Eugene Lefaucheux had cartridges built in every conceivable dimension to fit a wide variety of revolvers from 3mm to 12mm in size. There were probably smaller and larger examples to be found, but this was the general sizing we have seen in the literature.
It should be noted that numerous revolvers bear Lefaucheux ‘s name, but this was a casualty of European patent law. The revolver in question may have been made in France, Belgium (like ours according to the proof marks on the cylinder) or Spain, but most definitely not by Lefaucheux or his company. They were not confined to the armies of the European continent either, and quite a few saw service on both sides of the American Civil War.
This had much to do with the infamous Rollin White Patent of 1851. White was a gunsmith who worked for Colt who developed a bored-through cylinder for use in a revolver. When he failed to sell the idea to Samuel Colt he was terminated and went to work for Smith & Wesson.
Rollin White’s patent prevented other US gun makers from infringing on his idea for twenty years. As a result, the only US cartridge revolvers at the time were small .22” and .32” rim fire types.
The pin fire on the other hand, fired rounds comparable to the larger bore black powder revolvers. The famous LeMat revolver was even made in a pinfire configuration with nine rounds of 11mm and a single shotgun barrel in the center of the cylinder.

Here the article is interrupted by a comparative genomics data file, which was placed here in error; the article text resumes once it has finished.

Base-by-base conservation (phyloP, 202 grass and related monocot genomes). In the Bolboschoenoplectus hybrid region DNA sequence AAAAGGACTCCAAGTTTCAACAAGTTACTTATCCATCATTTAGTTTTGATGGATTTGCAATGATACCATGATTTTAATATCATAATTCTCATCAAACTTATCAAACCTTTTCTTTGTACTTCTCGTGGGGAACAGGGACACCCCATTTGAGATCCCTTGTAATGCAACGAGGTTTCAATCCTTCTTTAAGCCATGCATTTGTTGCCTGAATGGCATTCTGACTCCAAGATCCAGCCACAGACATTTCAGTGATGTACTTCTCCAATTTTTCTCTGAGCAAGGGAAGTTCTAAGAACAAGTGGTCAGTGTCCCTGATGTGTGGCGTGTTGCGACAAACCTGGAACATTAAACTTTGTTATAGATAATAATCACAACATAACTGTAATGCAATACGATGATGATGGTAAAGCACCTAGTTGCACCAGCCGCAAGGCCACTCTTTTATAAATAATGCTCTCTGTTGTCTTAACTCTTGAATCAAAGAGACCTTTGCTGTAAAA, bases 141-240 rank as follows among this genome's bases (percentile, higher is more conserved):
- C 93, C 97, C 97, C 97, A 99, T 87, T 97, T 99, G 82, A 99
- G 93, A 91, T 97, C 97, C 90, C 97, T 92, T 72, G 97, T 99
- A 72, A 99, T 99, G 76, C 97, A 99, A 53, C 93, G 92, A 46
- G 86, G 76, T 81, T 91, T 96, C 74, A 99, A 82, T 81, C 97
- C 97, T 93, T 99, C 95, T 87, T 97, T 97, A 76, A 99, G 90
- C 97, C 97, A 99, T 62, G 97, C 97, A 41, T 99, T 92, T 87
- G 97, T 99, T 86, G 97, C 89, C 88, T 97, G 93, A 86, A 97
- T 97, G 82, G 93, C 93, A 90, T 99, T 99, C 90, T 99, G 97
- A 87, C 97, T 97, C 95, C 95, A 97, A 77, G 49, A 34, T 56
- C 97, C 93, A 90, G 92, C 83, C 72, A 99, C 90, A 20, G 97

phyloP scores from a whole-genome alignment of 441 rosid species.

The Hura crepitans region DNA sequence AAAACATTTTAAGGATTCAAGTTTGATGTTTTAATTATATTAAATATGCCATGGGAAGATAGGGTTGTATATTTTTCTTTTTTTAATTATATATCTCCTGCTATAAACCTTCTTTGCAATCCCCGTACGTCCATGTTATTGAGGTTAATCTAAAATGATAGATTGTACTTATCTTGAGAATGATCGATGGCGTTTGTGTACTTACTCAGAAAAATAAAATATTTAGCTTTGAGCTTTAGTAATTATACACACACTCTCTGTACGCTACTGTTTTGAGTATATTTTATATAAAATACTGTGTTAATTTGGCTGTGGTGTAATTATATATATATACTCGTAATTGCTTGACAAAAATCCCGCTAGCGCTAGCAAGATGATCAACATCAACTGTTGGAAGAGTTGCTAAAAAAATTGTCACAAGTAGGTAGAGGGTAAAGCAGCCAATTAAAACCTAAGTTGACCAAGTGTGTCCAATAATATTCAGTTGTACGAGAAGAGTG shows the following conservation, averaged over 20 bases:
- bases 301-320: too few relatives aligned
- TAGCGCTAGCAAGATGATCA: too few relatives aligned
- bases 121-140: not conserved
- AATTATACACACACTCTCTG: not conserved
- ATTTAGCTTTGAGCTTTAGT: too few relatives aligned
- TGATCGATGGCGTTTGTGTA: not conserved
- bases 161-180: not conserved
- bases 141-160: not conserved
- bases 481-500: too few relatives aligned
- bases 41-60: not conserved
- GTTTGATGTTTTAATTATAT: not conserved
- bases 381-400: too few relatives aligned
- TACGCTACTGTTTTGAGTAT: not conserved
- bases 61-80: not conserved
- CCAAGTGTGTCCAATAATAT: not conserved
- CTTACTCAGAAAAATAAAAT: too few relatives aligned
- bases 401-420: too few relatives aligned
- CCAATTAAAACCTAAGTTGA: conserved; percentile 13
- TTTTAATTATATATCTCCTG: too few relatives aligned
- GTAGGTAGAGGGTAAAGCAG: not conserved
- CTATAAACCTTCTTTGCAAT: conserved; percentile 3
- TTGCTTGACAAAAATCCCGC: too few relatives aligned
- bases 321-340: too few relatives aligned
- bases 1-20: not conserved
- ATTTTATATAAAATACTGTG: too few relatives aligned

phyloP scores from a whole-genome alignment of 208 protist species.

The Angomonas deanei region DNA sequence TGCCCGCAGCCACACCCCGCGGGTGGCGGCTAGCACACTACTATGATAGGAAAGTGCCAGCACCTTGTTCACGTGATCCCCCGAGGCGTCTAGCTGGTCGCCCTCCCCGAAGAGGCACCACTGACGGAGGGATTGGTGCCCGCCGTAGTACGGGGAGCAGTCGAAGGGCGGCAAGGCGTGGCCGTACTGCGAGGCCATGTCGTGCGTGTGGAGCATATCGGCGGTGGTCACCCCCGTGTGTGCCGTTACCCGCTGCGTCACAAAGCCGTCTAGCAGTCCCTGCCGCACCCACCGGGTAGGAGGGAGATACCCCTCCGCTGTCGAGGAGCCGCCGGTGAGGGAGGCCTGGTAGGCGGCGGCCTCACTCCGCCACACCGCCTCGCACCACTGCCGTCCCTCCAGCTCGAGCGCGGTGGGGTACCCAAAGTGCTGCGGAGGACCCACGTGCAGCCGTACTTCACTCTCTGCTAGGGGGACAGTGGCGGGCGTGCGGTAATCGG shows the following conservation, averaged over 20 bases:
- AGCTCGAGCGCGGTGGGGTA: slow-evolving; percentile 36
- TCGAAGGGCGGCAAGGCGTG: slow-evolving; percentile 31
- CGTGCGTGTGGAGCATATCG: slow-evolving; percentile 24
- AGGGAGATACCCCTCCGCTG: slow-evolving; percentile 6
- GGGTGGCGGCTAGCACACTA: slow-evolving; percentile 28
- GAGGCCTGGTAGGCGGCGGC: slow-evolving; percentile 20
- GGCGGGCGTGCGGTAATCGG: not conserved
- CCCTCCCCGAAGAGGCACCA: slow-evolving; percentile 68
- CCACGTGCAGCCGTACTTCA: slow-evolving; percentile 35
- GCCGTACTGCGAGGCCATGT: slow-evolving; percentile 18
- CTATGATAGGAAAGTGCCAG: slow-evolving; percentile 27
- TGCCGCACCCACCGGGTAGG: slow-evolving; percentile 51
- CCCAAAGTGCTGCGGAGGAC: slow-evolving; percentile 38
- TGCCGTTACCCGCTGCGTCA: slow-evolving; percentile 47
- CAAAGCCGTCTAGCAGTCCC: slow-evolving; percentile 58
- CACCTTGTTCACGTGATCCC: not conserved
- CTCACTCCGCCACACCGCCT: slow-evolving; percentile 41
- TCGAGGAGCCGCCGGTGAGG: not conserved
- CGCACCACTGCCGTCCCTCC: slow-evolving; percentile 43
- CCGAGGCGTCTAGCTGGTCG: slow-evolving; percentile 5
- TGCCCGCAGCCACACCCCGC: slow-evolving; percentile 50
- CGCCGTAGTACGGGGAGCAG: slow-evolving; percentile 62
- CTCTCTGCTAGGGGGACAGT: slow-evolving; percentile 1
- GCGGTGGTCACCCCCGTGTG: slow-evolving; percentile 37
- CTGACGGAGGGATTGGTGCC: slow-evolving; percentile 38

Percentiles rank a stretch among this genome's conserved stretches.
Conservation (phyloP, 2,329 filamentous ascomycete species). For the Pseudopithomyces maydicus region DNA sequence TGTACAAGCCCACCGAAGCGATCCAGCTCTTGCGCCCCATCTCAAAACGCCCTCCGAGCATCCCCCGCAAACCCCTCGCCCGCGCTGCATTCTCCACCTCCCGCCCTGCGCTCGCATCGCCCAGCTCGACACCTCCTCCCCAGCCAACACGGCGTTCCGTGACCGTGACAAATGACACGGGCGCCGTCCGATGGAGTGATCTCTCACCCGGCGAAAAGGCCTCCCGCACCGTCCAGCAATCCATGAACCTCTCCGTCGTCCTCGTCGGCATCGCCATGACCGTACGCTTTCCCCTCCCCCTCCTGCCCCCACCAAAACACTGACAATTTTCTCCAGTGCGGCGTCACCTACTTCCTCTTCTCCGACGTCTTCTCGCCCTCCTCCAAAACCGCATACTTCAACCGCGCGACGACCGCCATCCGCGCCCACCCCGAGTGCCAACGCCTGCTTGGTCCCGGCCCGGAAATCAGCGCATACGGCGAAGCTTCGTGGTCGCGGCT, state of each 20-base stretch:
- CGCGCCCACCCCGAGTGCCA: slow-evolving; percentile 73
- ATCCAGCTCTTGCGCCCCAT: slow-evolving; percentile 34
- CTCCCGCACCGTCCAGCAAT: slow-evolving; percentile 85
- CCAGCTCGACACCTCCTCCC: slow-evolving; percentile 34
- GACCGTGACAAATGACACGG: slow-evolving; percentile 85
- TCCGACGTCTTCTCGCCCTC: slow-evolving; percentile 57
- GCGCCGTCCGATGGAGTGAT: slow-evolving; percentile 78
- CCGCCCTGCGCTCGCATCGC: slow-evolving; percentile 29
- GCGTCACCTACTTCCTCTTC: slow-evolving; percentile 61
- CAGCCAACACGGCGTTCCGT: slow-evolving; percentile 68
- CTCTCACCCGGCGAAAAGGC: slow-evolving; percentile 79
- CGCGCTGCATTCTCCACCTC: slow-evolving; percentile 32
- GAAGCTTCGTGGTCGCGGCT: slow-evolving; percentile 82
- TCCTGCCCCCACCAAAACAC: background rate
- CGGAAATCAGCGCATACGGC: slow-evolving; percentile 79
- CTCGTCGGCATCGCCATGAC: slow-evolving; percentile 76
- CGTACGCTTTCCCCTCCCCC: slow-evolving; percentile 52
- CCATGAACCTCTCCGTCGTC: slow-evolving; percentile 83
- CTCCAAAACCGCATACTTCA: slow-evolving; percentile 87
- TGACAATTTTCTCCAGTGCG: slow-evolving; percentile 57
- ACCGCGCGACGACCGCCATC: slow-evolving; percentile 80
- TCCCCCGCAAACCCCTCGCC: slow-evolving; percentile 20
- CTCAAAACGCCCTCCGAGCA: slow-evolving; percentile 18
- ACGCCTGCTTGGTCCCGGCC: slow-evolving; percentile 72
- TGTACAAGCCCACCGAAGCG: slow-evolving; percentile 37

These revolvers were so popular that they were manufactured as late as the 1890s. They declined as more reliable and standardized center fire ammunition came into use, but probably saw service as long as ammunition was readily available.
Hard to find in America for a reasonable price, Lefaucheux’s pinfire revolvers can be had rather inexpensively from antique dealers in Europe through sources like Catawiki. Today they represent an interesting venue for the collector of militaria or those with a passion for the history and development of firearms through the years.
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About the Author: Mike “the Mook” Searson is a veteran writer who began his career in firearms at the Camp Pendleton School for Destructive Boys at age 17. He has worked in the firearms industry his entire life, writing about guns and knives for numerous publications and consulting with the film industry on weapons while at the same time working as gunsmith and ballistician. Though seemingly a surly curmudgeon shy a few chromosomes at first meeting, Searson is actually far less of a dick and at least a little smarter than most of the Mad Duo’s minions. He is rightfully considered to be not just good company, but actually fit for polite company as well (though he has never forgotten his roots as a rifleman trained to kill people and break things, and if you look closely you’ll see his knuckles are still quite scabbed from dragging the ground). You can learn more about him on his website or follow him on Twitter, @MikeSearson.